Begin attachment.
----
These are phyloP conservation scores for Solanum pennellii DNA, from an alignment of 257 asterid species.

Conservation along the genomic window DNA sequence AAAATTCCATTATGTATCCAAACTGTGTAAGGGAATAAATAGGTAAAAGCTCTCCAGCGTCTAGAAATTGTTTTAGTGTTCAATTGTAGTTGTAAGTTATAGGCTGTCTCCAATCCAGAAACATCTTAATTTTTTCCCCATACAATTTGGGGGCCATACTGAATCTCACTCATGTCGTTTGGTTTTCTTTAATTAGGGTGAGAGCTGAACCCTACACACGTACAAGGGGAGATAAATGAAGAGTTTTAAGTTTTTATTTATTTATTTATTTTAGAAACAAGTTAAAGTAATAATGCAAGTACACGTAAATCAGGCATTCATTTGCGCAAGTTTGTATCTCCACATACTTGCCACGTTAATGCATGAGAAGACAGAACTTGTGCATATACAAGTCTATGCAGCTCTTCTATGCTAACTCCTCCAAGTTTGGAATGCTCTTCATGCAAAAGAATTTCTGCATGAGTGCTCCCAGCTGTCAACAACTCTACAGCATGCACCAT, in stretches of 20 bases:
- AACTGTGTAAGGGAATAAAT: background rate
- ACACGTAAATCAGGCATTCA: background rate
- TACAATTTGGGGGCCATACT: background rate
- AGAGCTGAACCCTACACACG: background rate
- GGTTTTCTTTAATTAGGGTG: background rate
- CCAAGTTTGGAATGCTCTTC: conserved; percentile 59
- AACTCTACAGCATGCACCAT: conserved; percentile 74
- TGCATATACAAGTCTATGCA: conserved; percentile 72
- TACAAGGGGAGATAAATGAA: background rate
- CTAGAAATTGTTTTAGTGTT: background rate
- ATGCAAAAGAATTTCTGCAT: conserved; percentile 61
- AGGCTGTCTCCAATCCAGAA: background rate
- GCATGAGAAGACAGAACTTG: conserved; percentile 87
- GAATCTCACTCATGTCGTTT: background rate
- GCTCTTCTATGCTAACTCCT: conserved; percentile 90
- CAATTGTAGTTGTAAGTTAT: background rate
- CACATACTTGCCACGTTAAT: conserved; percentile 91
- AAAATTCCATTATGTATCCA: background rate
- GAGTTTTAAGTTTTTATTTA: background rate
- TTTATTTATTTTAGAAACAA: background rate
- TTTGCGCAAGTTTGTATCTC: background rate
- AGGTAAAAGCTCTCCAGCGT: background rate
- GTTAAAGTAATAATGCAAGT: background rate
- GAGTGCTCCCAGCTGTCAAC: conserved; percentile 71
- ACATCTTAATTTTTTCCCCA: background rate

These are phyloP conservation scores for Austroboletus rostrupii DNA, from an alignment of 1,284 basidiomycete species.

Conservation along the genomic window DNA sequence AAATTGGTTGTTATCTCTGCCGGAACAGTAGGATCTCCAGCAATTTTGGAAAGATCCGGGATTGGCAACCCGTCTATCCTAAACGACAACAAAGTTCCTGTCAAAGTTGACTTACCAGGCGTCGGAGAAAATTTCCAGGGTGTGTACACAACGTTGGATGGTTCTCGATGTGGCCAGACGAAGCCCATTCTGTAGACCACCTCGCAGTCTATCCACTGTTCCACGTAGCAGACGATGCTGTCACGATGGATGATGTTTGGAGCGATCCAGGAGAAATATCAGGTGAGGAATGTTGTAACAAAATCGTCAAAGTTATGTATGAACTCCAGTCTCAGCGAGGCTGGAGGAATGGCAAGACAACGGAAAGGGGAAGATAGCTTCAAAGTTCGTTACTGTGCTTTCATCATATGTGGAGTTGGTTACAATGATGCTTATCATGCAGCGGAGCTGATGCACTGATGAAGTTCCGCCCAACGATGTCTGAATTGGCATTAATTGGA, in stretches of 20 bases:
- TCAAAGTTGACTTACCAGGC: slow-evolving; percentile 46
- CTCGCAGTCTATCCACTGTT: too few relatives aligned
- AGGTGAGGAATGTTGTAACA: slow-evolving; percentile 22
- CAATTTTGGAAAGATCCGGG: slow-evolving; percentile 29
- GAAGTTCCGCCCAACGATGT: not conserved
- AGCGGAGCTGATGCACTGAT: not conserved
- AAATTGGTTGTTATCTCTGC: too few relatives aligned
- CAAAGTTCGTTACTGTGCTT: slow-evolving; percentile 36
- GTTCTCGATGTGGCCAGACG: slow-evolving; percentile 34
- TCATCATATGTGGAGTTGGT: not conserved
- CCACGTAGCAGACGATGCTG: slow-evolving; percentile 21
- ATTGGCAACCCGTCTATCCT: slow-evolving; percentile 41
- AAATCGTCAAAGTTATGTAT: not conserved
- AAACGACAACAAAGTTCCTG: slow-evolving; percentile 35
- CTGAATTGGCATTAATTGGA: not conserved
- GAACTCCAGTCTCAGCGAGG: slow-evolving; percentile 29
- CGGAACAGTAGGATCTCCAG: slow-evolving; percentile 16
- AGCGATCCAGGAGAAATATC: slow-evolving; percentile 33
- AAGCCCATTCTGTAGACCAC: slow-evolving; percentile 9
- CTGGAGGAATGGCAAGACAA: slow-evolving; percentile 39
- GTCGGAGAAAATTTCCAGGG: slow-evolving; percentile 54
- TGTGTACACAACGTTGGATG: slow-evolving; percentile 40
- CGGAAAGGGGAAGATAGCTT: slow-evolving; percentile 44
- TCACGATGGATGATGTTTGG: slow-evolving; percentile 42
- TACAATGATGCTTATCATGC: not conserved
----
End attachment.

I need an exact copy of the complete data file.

These are phyloP conservation scores for Solanum pennellii DNA, from an alignment of 257 asterid species.

Conservation along the genomic window DNA sequence AAAATTCCATTATGTATCCAAACTGTGTAAGGGAATAAATAGGTAAAAGCTCTCCAGCGTCTAGAAATTGTTTTAGTGTTCAATTGTAGTTGTAAGTTATAGGCTGTCTCCAATCCAGAAACATCTTAATTTTTTCCCCATACAATTTGGGGGCCATACTGAATCTCACTCATGTCGTTTGGTTTTCTTTAATTAGGGTGAGAGCTGAACCCTACACACGTACAAGGGGAGATAAATGAAGAGTTTTAAGTTTTTATTTATTTATTTATTTTAGAAACAAGTTAAAGTAATAATGCAAGTACACGTAAATCAGGCATTCATTTGCGCAAGTTTGTATCTCCACATACTTGCCACGTTAATGCATGAGAAGACAGAACTTGTGCATATACAAGTCTATGCAGCTCTTCTATGCTAACTCCTCCAAGTTTGGAATGCTCTTCATGCAAAAGAATTTCTGCATGAGTGCTCCCAGCTGTCAACAACTCTACAGCATGCACCAT, in stretches of 20 bases:
- AACTGTGTAAGGGAATAAAT: background rate
- ACACGTAAATCAGGCATTCA: background rate
- TACAATTTGGGGGCCATACT: background rate
- AGAGCTGAACCCTACACACG: background rate
- GGTTTTCTTTAATTAGGGTG: background rate
- CCAAGTTTGGAATGCTCTTC: conserved; percentile 59
- AACTCTACAGCATGCACCAT: conserved; percentile 74
- TGCATATACAAGTCTATGCA: conserved; percentile 72
- TACAAGGGGAGATAAATGAA: background rate
- CTAGAAATTGTTTTAGTGTT: background rate
- ATGCAAAAGAATTTCTGCAT: conserved; percentile 61
- AGGCTGTCTCCAATCCAGAA: background rate
- GCATGAGAAGACAGAACTTG: conserved; percentile 87
- GAATCTCACTCATGTCGTTT: background rate
- GCTCTTCTATGCTAACTCCT: conserved; percentile 90
- CAATTGTAGTTGTAAGTTAT: background rate
- CACATACTTGCCACGTTAAT: conserved; percentile 91
- AAAATTCCATTATGTATCCA: background rate
- GAGTTTTAAGTTTTTATTTA: background rate
- TTTATTTATTTTAGAAACAA: background rate
- TTTGCGCAAGTTTGTATCTC: background rate
- AGGTAAAAGCTCTCCAGCGT: background rate
- GTTAAAGTAATAATGCAAGT: background rate
- GAGTGCTCCCAGCTGTCAAC: conserved; percentile 71
- ACATCTTAATTTTTTCCCCA: background rate

These are phyloP conservation scores for Austroboletus rostrupii DNA, from an alignment of 1,284 basidiomycete species.

Conservation along the genomic window DNA sequence AAATTGGTTGTTATCTCTGCCGGAACAGTAGGATCTCCAGCAATTTTGGAAAGATCCGGGATTGGCAACCCGTCTATCCTAAACGACAACAAAGTTCCTGTCAAAGTTGACTTACCAGGCGTCGGAGAAAATTTCCAGGGTGTGTACACAACGTTGGATGGTTCTCGATGTGGCCAGACGAAGCCCATTCTGTAGACCACCTCGCAGTCTATCCACTGTTCCACGTAGCAGACGATGCTGTCACGATGGATGATGTTTGGAGCGATCCAGGAGAAATATCAGGTGAGGAATGTTGTAACAAAATCGTCAAAGTTATGTATGAACTCCAGTCTCAGCGAGGCTGGAGGAATGGCAAGACAACGGAAAGGGGAAGATAGCTTCAAAGTTCGTTACTGTGCTTTCATCATATGTGGAGTTGGTTACAATGATGCTTATCATGCAGCGGAGCTGATGCACTGATGAAGTTCCGCCCAACGATGTCTGAATTGGCATTAATTGGA, in stretches of 20 bases:
- TCAAAGTTGACTTACCAGGC: slow-evolving; percentile 46
- CTCGCAGTCTATCCACTGTT: too few relatives aligned
- AGGTGAGGAATGTTGTAACA: slow-evolving; percentile 22
- CAATTTTGGAAAGATCCGGG: slow-evolving; percentile 29
- GAAGTTCCGCCCAACGATGT: not conserved
- AGCGGAGCTGATGCACTGAT: not conserved
- AAATTGGTTGTTATCTCTGC: too few relatives aligned
- CAAAGTTCGTTACTGTGCTT: slow-evolving; percentile 36
- GTTCTCGATGTGGCCAGACG: slow-evolving; percentile 34
- TCATCATATGTGGAGTTGGT: not conserved
- CCACGTAGCAGACGATGCTG: slow-evolving; percentile 21
- ATTGGCAACCCGTCTATCCT: slow-evolving; percentile 41
- AAATCGTCAAAGTTATGTAT: not conserved
- AAACGACAACAAAGTTCCTG: slow-evolving; percentile 35
- CTGAATTGGCATTAATTGGA: not conserved
- GAACTCCAGTCTCAGCGAGG: slow-evolving; percentile 29
- CGGAACAGTAGGATCTCCAG: slow-evolving; percentile 16
- AGCGATCCAGGAGAAATATC: slow-evolving; percentile 33
- AAGCCCATTCTGTAGACCAC: slow-evolving; percentile 9
- CTGGAGGAATGGCAAGACAA: slow-evolving; percentile 39
- GTCGGAGAAAATTTCCAGGG: slow-evolving; percentile 54
- TGTGTACACAACGTTGGATG: slow-evolving; percentile 40
- CGGAAAGGGGAAGATAGCTT: slow-evolving; percentile 44
- TCACGATGGATGATGTTTGG: slow-evolving; percentile 42
- TACAATGATGCTTATCATGC: not conserved